Passing into Oncoming Traffic

Bob Sutterfield has written an excellent letter to his local paper about the problem of motorists passing into oncoming traffic. This is the only regular problem I have with car drivers. I rarely experience close passing. Harassment comes from significantly less than 1% of drivers I encounter. I almost never have conflicts or scary moments with crossing and turning cars. But way too often, I witness oncoming drivers having to brake or take evasive action because a passing driver did not slow down and assess the situation before passing me.

In his letter, Bob writes:

Earlier this week my wife was caught in such a situation on Quito; thankfully she maneuvered skillfully and avoided injury. But then the woman driving the oncoming car shouted out her window as she passed, “Get off the road!” That admonition was misdirected at my wife, rather than at the overtaking driver who had driven unlawfully and created the perilous situation.

If the motoring public harbors such misunderstandings regarding our shared responsibility to obey the ordinary rules of the road, it’s a good opportunity for focused enforcement and education. Read the whole letter.

That’s happened to me, too. This misunderstanding is one of the most frustrating aspects of the behavior. I’ve actually seen newspaper comments stating that “cyclists are endangering motorists by making us pass into oncoming traffic.” How twisted is our culture that someone could think that, let alone say it? The responsibility for safe passing is unequivocally on the overtaking driver and it always has been! There is no right of speed or right to pass. If you can’t pass safely, you may not pass. Period.

FS 316.083 – Overtaking and Passing a Vehicle

The following rules shall govern the overtaking and passing of vehicles proceeding in the same direction

(1)  The driver of a vehicle overtaking another vehicle proceeding in the same direction shall … pass to the left thereof at a safe distance, and shall not again drive to the right side of the roadway until safely clear of the overtaken vehicle.  The driver of a vehicle overtaking a bicycle or other non-motorized vehicle must pass the bicycle or non-motorized vehicle at a safe distance of not less than 3 feet between the vehicle and the bicycle or other non-motorized vehicle.

FS 316.085 – Limitations on Overtaking, Passing, Changing Lanes and Changing Course

(1) No vehicle shall be driven to the left of the center of the roadway … clearly visible and is free of oncoming traffic … without interfering with … any vehicle approaching from the opposite direction … return to an authorized lane of travel … before coming within 200 feet of any approaching vehicle.

from Florida Bicycle Law

Must Pass the Cyclist

The problem is, there is no logic to this behavior. Waiting to pass safely only takes a few insignificant seconds. Many times there isn’t any need to pass at all. Motorists pass and then turn off the road a block later, or pass on approach to a red light or stop sign. I have lost count of the number of times a motorist has stopped at a stop sign in the oncoming lane because there was no way s/he could get around me in the short distance available.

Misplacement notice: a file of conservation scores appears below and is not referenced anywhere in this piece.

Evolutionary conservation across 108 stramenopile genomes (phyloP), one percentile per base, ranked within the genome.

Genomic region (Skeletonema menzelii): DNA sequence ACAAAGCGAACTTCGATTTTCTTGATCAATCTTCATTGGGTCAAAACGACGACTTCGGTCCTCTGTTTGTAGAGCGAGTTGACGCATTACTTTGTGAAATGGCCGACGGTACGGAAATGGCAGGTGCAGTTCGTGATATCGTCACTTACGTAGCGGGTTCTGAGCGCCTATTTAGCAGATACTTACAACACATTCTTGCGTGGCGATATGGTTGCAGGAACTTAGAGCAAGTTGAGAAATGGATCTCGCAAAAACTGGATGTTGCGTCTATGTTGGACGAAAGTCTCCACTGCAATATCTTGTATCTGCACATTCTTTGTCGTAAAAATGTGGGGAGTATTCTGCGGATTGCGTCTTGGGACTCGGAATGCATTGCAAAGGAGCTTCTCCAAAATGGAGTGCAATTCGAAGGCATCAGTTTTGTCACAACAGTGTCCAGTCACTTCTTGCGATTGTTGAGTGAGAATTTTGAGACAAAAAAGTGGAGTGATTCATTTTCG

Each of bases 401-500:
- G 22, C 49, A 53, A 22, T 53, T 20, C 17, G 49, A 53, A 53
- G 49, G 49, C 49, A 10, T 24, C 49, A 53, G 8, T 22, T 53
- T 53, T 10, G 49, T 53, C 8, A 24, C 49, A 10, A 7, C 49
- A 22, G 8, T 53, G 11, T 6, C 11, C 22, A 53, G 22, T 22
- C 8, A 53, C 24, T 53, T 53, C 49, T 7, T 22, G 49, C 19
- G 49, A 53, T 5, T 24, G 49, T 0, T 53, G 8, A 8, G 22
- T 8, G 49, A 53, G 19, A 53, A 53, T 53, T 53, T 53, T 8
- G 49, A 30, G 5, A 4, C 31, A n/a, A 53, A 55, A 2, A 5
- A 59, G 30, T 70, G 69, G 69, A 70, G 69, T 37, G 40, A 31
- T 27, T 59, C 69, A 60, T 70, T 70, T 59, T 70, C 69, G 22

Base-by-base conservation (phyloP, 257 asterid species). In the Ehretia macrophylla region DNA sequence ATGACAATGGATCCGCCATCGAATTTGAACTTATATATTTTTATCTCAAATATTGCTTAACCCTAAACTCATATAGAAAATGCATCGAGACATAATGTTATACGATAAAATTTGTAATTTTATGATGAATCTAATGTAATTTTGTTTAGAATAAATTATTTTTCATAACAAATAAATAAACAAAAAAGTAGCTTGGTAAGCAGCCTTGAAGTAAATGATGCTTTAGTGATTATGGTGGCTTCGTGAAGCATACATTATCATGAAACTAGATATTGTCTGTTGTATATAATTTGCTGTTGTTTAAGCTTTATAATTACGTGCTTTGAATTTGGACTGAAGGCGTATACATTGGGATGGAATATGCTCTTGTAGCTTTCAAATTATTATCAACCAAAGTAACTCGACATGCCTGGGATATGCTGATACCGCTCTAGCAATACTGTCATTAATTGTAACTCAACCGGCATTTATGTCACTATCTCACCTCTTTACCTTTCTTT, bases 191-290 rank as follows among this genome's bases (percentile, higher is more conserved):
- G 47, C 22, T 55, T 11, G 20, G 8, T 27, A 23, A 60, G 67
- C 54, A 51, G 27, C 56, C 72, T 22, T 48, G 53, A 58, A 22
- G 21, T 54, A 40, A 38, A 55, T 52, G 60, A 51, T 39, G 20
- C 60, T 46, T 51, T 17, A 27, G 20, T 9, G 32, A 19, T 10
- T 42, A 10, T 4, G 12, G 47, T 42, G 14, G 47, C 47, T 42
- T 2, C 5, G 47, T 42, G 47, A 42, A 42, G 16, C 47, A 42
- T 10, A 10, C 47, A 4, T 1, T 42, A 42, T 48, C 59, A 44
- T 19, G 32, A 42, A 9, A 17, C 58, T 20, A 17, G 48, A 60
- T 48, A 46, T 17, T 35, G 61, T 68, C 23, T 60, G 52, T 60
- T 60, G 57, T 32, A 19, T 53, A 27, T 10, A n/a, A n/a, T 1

I wonder, does the belief that the cyclist doesn’t belong there worsen the sense of entitlement to pass? Are they acting out or is this just mindless stupidity? I would love to do a study where the perpetrators were stopped and surveyed (in lieu of a ticket) to determine the thinking, or lack-thereof, behind their behavior. I wonder if they even know. I want to show these people the big picture of the 2 seconds they saved in getting to that red light 500ft away vs the potential devastation they could have caused. But as a cyclist, it does no good for me to confront them. The response isn’t introspection, it’s knee-jerk finger-pointing: “you shouldn’t be on the road.”

Mr. Sutterfield is right, this is an issue that needs a high-visibility enforcement campaign. In my experience, this is far more common than close passing. Doing a sting on this behavior would be easier and yield more results than a sting on passing clearance. It would be like shooting fish in a barrel on a lot of our 2-lane roads!

But I suspect it will take some real leadership from public officials and a direct confrontation with the entitlement to speed before we’ll find the political will to enforce the law. Such an initiative would probably even mark a sea change in the effort to promote bicycling as a real alternative. If we want to get serious about equity and access, this is a good place to start challenging the culture of speed and its degradation of our communities.

21 replies
  1. Scott
    Scott says:

    My commute is mostly on two-lane roads and I experience this behavior every single day.

    My favorite was the driver of the Lexus SUV the other day who saw that traffic was coming the other way, floored the gas to go around me anyway, forced the driver of the tiny little Porsche in the oncoming lane to swerve into the shoulder and stop, and then gave ME the finger out the moonroof!